For those feeling adventurous, you can hire a car from Santiago and take a road trip to the world's most southern city of Ushuaia. This is another requested port of call at Tierra del Fuego port, where you can rendezvous with the ship. In this case, you will drive across the border into Argentina. Chile and Argentina are two of the safest countries in Latin America.
Heading south further still to Southern Chile, we round Cape Horn, the cape of southern South America in the shape of a horn. Hence the name. Next, we’re off to explore the Chilean Fjords. It is possible to cruise into Alberto de Agostini National Park; ice-dependent. Additionally, the following destinations are as close as we will get to the request for North & South Pole penguins. You will be seeing plenty of penguin colonies.
Tierra del Fuego, Argentina
Tierra del Fuego is the southernmost and least populated province of Argentina. Ships dock in the southernmost city in the world, the port of Ushuaia, the capital of Tierra del Fuego and the Southern Atlantic Islands.
You might want to do some sightseeing around the city at the End of the World, and it surprisingly offers excellent shopping due to the island being duty-free. However, we strongly recommend getting out of the city to explore the region by tour or car hire in order to see some of the most incredible nature on Earth. Ushuaia is well-positioned, allowing access to mountains, forests and the icy seas.
The following recommendations are for both Ushuaia and the province of Tierra del Fuego.
Ushuaia and Tierra del Fuego must-see:
- End of the World Museum: Besides telling the fascinating history of the early penal colony and the first Antarctic explorations, you can get your passport stamped for the end of the world!
- Patagonia cuisine: Different from traditional Argentine cuisine, seek out Karma Resto for some unique and unusual yet delicious food.
- Sea Wolves Island: You can book a catamaran tour, or perhaps the ships’ zodiacs can take you across the Beagle Channel to Sea Wolves Island. You’re looking for sea lions, skuas, steamer ducks, and black-browed albatrosses. You will also learn about the history of the SS Monte Cervantes, which sank in 1930.
- Tierra del Fuego National Park: The most southern national park in Argentina features spectacular scenery of mountains, waterfalls, glaciers, lakes, forests, and a magnificent coastline. We recommend taking the famous End of the World Train from the El Parque Station into the national park.
- Hike Martial Glacier: Just outside of Ushuaia, you can trek just below a glacier. It takes about four hours and offers incredible views of the mountains, Ushuaia, and the Beagle Channel.
- Scenic flights: You can take scenic flights over Tierra del Fuego with options available, including landing on top of a snowy mountain.
- Cerro Castor Ski Resort: Resident skiers can carve up some powder near the end of the world with over 26 trails accommodating all skill levels. Roughly 16 miles (26km) from Ushuaia.
The Falkland Islands, or Isla Malvinas, is an island country in South America. It's an archipelago on the Patagonian shelf in the southern Atlantic ocean about 480 km (300 m) east of Tierra del Fuego in Argentina. It is a British overseas territory and comprises East Falkland, West Falkland, and 776 smaller islands. The islands have a notorious history where competing colonial nations, including the English, French, Spanish and Argentinians claimed the territory. Today, the central dispute over the islands' sovereignty is between Argentina and the United Kingdom. The island's official language is English.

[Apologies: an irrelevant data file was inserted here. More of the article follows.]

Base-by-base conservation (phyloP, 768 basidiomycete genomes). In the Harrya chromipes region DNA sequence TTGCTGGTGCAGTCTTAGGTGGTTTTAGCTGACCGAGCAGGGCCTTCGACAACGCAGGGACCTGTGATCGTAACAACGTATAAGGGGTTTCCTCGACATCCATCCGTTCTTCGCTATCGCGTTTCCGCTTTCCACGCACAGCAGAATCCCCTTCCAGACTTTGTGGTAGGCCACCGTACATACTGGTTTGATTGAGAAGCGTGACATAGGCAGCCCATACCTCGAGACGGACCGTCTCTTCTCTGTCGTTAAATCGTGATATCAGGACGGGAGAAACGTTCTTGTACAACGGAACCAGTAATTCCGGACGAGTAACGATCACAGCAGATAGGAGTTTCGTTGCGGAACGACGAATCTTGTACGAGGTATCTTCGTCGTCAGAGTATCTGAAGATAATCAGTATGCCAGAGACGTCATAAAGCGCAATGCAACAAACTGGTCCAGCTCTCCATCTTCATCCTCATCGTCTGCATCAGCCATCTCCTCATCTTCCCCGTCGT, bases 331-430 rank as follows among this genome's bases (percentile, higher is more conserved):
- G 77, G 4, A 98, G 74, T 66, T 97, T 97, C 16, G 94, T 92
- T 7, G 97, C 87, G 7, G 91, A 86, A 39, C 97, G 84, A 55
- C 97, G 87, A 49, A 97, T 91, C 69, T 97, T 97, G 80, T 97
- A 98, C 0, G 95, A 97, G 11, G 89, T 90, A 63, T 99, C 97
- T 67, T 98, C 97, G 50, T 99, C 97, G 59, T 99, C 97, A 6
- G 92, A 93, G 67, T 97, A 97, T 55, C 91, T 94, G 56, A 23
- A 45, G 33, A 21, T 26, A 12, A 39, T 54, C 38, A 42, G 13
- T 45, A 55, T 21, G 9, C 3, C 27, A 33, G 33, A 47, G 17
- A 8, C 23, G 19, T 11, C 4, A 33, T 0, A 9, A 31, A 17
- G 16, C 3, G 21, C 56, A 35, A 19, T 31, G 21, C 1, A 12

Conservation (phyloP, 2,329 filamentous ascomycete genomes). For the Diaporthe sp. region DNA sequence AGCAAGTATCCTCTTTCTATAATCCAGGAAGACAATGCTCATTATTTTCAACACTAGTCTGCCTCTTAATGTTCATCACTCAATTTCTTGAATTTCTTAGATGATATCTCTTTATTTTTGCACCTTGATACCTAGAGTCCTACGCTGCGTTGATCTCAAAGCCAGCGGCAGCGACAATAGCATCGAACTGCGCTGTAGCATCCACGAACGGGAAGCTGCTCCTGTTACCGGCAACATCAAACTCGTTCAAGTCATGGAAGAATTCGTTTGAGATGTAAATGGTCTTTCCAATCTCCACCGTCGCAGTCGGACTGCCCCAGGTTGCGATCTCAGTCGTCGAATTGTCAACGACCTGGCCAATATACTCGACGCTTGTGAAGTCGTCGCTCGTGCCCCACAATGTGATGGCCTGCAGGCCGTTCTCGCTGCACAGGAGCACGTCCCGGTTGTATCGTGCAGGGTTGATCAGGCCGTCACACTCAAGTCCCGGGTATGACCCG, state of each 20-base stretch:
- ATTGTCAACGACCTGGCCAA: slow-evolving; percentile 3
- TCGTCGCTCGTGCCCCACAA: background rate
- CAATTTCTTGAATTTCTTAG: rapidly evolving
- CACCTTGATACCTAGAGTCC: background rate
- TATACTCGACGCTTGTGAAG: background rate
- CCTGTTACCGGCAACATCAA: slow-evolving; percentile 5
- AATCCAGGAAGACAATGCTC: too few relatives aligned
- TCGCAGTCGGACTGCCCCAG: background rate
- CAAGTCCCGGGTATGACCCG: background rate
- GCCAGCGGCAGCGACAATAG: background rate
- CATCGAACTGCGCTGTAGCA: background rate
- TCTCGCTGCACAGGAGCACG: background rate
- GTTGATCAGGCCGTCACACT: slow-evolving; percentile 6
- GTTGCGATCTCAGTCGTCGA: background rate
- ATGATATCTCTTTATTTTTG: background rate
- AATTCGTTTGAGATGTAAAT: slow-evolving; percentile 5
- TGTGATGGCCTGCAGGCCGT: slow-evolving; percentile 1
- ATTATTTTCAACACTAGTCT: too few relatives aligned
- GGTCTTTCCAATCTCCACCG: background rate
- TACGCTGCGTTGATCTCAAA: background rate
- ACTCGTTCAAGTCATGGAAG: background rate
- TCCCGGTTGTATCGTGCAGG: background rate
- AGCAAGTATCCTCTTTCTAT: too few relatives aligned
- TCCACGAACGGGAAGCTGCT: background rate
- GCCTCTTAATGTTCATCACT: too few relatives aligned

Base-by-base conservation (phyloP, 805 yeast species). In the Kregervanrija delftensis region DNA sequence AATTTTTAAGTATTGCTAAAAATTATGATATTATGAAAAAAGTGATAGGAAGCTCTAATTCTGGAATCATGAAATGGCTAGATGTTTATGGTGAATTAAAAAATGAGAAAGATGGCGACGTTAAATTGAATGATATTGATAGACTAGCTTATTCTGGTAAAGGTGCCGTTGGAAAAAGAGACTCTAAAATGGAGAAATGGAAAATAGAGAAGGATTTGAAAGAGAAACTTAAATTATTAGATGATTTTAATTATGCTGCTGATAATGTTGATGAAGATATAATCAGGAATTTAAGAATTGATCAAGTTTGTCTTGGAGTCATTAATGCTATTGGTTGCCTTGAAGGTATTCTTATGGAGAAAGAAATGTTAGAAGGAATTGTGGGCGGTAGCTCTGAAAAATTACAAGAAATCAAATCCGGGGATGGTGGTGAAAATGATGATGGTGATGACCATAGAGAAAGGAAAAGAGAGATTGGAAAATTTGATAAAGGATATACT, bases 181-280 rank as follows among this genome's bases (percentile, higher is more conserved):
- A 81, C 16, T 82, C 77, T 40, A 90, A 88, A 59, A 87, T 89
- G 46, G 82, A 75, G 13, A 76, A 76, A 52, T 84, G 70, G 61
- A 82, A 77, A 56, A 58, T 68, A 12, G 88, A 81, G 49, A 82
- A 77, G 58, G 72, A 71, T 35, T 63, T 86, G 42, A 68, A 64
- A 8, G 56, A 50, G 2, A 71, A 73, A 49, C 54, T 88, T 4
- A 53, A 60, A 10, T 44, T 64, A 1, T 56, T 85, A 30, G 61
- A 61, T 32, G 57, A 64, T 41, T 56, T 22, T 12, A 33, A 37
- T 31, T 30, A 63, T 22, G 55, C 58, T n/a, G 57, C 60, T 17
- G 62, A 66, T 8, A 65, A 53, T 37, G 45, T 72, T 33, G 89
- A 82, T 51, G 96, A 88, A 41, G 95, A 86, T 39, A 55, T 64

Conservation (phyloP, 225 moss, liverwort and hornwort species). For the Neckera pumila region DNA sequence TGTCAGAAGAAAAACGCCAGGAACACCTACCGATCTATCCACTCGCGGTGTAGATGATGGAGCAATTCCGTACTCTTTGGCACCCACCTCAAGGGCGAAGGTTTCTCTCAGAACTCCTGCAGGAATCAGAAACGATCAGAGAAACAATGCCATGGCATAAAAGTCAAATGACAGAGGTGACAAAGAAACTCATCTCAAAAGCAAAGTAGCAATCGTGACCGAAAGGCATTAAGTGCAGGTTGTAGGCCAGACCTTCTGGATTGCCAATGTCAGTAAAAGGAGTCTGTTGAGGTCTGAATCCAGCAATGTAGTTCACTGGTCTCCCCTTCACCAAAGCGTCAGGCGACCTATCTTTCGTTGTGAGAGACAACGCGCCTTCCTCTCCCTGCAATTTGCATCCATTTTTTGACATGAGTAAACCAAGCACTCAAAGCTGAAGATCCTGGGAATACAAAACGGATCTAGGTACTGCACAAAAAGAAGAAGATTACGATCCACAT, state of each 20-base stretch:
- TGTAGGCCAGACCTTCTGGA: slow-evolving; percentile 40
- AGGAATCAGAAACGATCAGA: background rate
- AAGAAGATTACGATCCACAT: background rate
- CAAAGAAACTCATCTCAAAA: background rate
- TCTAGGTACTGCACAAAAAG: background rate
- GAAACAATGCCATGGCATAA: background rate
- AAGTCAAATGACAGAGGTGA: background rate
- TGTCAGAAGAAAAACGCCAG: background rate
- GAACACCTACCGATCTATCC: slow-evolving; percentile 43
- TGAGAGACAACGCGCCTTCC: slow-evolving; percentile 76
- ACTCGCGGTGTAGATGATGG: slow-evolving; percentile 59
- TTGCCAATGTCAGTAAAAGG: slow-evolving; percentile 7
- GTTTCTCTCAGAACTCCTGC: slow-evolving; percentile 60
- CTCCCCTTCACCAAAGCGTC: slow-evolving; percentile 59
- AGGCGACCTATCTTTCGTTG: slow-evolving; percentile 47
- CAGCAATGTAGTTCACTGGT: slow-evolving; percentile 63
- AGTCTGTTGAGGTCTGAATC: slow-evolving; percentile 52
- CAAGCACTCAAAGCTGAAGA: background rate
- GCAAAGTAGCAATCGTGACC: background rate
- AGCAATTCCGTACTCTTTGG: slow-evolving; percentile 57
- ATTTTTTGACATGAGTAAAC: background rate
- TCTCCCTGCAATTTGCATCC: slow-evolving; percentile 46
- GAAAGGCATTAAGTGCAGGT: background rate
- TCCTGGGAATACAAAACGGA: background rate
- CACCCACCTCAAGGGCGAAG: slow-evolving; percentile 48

Ships like MV Narrative can anchor near Port Stanley and zodiacs would tender you to shore. The pier is centrally located in Stanley, the capital of the Falkland Islands. Stanley was founded in 1843 and is home to only 1500 people. A must-see is the Falkland Islands Museum, where you can learn about the 1982 Falklands war when Argentine forces invaded the island under British rule.
Falkland Islands must-see:
- Falkland Islands Museum: Besides learning about the conflict, you can view exciting exhibits of the islands' unique flora and fauna.
- Christ Church Cathedral: The southernmost cathedral in the world has a famous arch out the front made from the jawbones of two blue whales.
- Stanley Harbor Maritime History Trail: Before the Panama Canal was completed, all ships had to round Cape Horn, with many succumbing to the notoriously storm-wracked headland.
- Jubilee Villas: Admire these historic British terraced townhouses built in 1887.
- Gypsy Cove: Just four miles from Stanley is this pristine white-sand beach which houses Magellanic penguins, Falklands flightless steamer duck, black-crowned night-herons, oystercatchers, upland and kelp geese, long-tailed meadowlark, two-banded plovers, and the occasional sea lions.
- Bertha's Beach: Another beautiful white sand beach and popular day trip destination, it has Gentoo penguins, unique flora, and fauna.
- Participate in a community event: Get an insight into island life by finding out what's on in Stanley, including dances, crafts, charity shears, and flea markets.
South Georgia Island
If you're unaware of South Georgia Island, you are not alone! This one is definitely off the beaten track. Located about 800 miles (1290km) east of the Falklands, South Georgia Island and the South Sandwich Islands have no airstrip and are only accessible by ship. Nonetheless, it is one of the most visited islands in Antarctica. And it is spectacularly picturesque, with dramatic mountain-scapes, glaciers, and varied wildlife. However, there are no permanent residents as it's too remote and the terrain inhospitable. Once again, its sovereignty is disputed between the UK and Argentina.